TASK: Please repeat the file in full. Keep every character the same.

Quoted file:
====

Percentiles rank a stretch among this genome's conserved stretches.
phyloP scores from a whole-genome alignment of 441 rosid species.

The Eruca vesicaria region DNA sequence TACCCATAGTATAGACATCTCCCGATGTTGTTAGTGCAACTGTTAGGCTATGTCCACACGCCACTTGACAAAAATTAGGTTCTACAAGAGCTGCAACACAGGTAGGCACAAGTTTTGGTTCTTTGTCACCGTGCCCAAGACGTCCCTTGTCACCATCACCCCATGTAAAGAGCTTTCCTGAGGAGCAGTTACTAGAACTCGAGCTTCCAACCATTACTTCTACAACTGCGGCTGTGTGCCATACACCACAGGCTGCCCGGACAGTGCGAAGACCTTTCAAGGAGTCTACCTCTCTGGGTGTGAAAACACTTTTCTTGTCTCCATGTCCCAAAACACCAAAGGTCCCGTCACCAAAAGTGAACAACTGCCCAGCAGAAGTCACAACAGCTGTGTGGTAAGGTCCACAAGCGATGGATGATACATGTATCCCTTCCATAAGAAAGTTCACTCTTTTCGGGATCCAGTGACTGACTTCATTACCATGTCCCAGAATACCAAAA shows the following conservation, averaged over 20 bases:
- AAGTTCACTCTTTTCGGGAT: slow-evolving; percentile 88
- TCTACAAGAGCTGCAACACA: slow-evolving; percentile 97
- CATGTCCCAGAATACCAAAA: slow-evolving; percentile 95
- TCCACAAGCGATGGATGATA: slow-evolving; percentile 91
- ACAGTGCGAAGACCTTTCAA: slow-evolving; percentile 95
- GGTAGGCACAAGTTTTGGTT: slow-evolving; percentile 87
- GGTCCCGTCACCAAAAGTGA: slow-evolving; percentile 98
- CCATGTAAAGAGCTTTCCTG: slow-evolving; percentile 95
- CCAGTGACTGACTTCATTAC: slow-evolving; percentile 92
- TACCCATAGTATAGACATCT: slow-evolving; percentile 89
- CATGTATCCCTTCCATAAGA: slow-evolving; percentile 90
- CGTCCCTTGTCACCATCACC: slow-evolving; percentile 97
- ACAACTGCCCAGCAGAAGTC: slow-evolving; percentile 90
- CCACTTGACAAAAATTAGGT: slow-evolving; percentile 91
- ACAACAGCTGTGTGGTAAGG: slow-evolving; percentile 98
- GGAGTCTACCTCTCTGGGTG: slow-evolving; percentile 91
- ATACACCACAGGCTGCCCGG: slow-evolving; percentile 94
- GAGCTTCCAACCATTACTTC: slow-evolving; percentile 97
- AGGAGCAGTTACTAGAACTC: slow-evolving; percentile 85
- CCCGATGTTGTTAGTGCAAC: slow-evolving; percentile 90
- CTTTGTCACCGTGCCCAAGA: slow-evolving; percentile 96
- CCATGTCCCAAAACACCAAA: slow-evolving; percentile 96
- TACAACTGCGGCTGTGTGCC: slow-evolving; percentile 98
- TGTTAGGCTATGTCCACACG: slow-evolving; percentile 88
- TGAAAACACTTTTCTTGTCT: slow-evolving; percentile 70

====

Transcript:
Percentiles rank a stretch among this genome's conserved stretches.
phyloP scores from a whole-genome alignment of 441 rosid species.

The Eruca vesicaria region DNA sequence TACCCATAGTATAGACATCTCCCGATGTTGTTAGTGCAACTGTTAGGCTATGTCCACACGCCACTTGACAAAAATTAGGTTCTACAAGAGCTGCAACACAGGTAGGCACAAGTTTTGGTTCTTTGTCACCGTGCCCAAGACGTCCCTTGTCACCATCACCCCATGTAAAGAGCTTTCCTGAGGAGCAGTTACTAGAACTCGAGCTTCCAACCATTACTTCTACAACTGCGGCTGTGTGCCATACACCACAGGCTGCCCGGACAGTGCGAAGACCTTTCAAGGAGTCTACCTCTCTGGGTGTGAAAACACTTTTCTTGTCTCCATGTCCCAAAACACCAAAGGTCCCGTCACCAAAAGTGAACAACTGCCCAGCAGAAGTCACAACAGCTGTGTGGTAAGGTCCACAAGCGATGGATGATACATGTATCCCTTCCATAAGAAAGTTCACTCTTTTCGGGATCCAGTGACTGACTTCATTACCATGTCCCAGAATACCAAAA shows the following conservation, averaged over 20 bases:
- AAGTTCACTCTTTTCGGGAT: slow-evolving; percentile 88
- TCTACAAGAGCTGCAACACA: slow-evolving; percentile 97
- CATGTCCCAGAATACCAAAA: slow-evolving; percentile 95
- TCCACAAGCGATGGATGATA: slow-evolving; percentile 91
- ACAGTGCGAAGACCTTTCAA: slow-evolving; percentile 95
- GGTAGGCACAAGTTTTGGTT: slow-evolving; percentile 87
- GGTCCCGTCACCAAAAGTGA: slow-evolving; percentile 98
- CCATGTAAAGAGCTTTCCTG: slow-evolving; percentile 95
- CCAGTGACTGACTTCATTAC: slow-evolving; percentile 92
- TACCCATAGTATAGACATCT: slow-evolving; percentile 89
- CATGTATCCCTTCCATAAGA: slow-evolving; percentile 90
- CGTCCCTTGTCACCATCACC: slow-evolving; percentile 97
- ACAACTGCCCAGCAGAAGTC: slow-evolving; percentile 90
- CCACTTGACAAAAATTAGGT: slow-evolving; percentile 91
- ACAACAGCTGTGTGGTAAGG: slow-evolving; percentile 98
- GGAGTCTACCTCTCTGGGTG: slow-evolving; percentile 91
- ATACACCACAGGCTGCCCGG: slow-evolving; percentile 94
- GAGCTTCCAACCATTACTTC: slow-evolving; percentile 97
- AGGAGCAGTTACTAGAACTC: slow-evolving; percentile 85
- CCCGATGTTGTTAGTGCAAC: slow-evolving; percentile 90
- CTTTGTCACCGTGCCCAAGA: slow-evolving; percentile 96
- CCATGTCCCAAAACACCAAA: slow-evolving; percentile 96
- TACAACTGCGGCTGTGTGCC: slow-evolving; percentile 98
- TGTTAGGCTATGTCCACACG: slow-evolving; percentile 88
- TGAAAACACTTTTCTTGTCT: slow-evolving; percentile 70